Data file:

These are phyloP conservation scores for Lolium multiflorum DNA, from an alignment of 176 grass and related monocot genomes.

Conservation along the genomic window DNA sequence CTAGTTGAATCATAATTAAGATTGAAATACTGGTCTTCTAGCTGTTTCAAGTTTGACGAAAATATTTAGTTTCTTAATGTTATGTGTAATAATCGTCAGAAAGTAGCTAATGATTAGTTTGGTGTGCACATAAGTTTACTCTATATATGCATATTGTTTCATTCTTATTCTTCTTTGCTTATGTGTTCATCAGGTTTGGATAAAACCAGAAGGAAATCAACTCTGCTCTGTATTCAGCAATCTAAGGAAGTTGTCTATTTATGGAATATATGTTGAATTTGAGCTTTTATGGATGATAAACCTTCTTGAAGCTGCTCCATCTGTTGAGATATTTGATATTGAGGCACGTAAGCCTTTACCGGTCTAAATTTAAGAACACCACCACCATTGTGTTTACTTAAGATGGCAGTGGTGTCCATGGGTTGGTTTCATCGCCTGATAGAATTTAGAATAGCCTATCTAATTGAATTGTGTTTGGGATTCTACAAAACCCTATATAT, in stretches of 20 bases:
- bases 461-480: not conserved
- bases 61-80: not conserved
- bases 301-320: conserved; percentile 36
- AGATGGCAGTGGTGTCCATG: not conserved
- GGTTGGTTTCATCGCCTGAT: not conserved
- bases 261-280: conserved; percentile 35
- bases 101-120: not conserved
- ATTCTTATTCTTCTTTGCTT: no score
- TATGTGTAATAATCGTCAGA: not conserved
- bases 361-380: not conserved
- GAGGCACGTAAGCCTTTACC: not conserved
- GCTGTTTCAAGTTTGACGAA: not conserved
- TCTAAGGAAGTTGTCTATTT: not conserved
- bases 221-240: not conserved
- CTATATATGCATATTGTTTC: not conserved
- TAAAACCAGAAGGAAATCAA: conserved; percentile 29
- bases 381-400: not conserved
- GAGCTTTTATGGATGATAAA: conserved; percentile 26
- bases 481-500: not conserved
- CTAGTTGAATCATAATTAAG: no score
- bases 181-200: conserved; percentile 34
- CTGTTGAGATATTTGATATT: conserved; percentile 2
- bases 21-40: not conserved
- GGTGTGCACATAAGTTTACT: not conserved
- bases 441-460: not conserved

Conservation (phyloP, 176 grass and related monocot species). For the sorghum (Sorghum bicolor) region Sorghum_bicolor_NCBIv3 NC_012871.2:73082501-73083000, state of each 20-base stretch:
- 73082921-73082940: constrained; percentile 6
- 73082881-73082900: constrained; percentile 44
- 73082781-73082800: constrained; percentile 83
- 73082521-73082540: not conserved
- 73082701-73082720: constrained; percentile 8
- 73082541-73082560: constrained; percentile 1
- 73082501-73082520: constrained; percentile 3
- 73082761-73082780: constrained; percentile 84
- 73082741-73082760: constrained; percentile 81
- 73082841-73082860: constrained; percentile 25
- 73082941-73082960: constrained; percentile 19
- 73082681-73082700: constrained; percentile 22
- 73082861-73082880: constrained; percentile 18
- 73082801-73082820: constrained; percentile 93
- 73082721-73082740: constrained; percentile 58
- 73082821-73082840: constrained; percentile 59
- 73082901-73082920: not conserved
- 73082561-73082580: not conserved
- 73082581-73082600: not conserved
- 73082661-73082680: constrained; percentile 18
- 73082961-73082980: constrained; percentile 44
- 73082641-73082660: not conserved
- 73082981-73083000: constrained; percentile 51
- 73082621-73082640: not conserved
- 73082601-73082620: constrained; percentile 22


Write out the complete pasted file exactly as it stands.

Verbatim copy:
These are phyloP conservation scores for Lolium multiflorum DNA, from an alignment of 176 grass and related monocot genomes.

Conservation along the genomic window DNA sequence CTAGTTGAATCATAATTAAGATTGAAATACTGGTCTTCTAGCTGTTTCAAGTTTGACGAAAATATTTAGTTTCTTAATGTTATGTGTAATAATCGTCAGAAAGTAGCTAATGATTAGTTTGGTGTGCACATAAGTTTACTCTATATATGCATATTGTTTCATTCTTATTCTTCTTTGCTTATGTGTTCATCAGGTTTGGATAAAACCAGAAGGAAATCAACTCTGCTCTGTATTCAGCAATCTAAGGAAGTTGTCTATTTATGGAATATATGTTGAATTTGAGCTTTTATGGATGATAAACCTTCTTGAAGCTGCTCCATCTGTTGAGATATTTGATATTGAGGCACGTAAGCCTTTACCGGTCTAAATTTAAGAACACCACCACCATTGTGTTTACTTAAGATGGCAGTGGTGTCCATGGGTTGGTTTCATCGCCTGATAGAATTTAGAATAGCCTATCTAATTGAATTGTGTTTGGGATTCTACAAAACCCTATATAT, in stretches of 20 bases:
- bases 461-480: not conserved
- bases 61-80: not conserved
- bases 301-320: conserved; percentile 36
- AGATGGCAGTGGTGTCCATG: not conserved
- GGTTGGTTTCATCGCCTGAT: not conserved
- bases 261-280: conserved; percentile 35
- bases 101-120: not conserved
- ATTCTTATTCTTCTTTGCTT: no score
- TATGTGTAATAATCGTCAGA: not conserved
- bases 361-380: not conserved
- GAGGCACGTAAGCCTTTACC: not conserved
- GCTGTTTCAAGTTTGACGAA: not conserved
- TCTAAGGAAGTTGTCTATTT: not conserved
- bases 221-240: not conserved
- CTATATATGCATATTGTTTC: not conserved
- TAAAACCAGAAGGAAATCAA: conserved; percentile 29
- bases 381-400: not conserved
- GAGCTTTTATGGATGATAAA: conserved; percentile 26
- bases 481-500: not conserved
- CTAGTTGAATCATAATTAAG: no score
- bases 181-200: conserved; percentile 34
- CTGTTGAGATATTTGATATT: conserved; percentile 2
- bases 21-40: not conserved
- GGTGTGCACATAAGTTTACT: not conserved
- bases 441-460: not conserved

Conservation (phyloP, 176 grass and related monocot species). For the sorghum (Sorghum bicolor) region Sorghum_bicolor_NCBIv3 NC_012871.2:73082501-73083000, state of each 20-base stretch:
- 73082921-73082940: constrained; percentile 6
- 73082881-73082900: constrained; percentile 44
- 73082781-73082800: constrained; percentile 83
- 73082521-73082540: not conserved
- 73082701-73082720: constrained; percentile 8
- 73082541-73082560: constrained; percentile 1
- 73082501-73082520: constrained; percentile 3
- 73082761-73082780: constrained; percentile 84
- 73082741-73082760: constrained; percentile 81
- 73082841-73082860: constrained; percentile 25
- 73082941-73082960: constrained; percentile 19
- 73082681-73082700: constrained; percentile 22
- 73082861-73082880: constrained; percentile 18
- 73082801-73082820: constrained; percentile 93
- 73082721-73082740: constrained; percentile 58
- 73082821-73082840: constrained; percentile 59
- 73082901-73082920: not conserved
- 73082561-73082580: not conserved
- 73082581-73082600: not conserved
- 73082661-73082680: constrained; percentile 18
- 73082961-73082980: constrained; percentile 44
- 73082641-73082660: not conserved
- 73082981-73083000: constrained; percentile 51
- 73082621-73082640: not conserved
- 73082601-73082620: constrained; percentile 22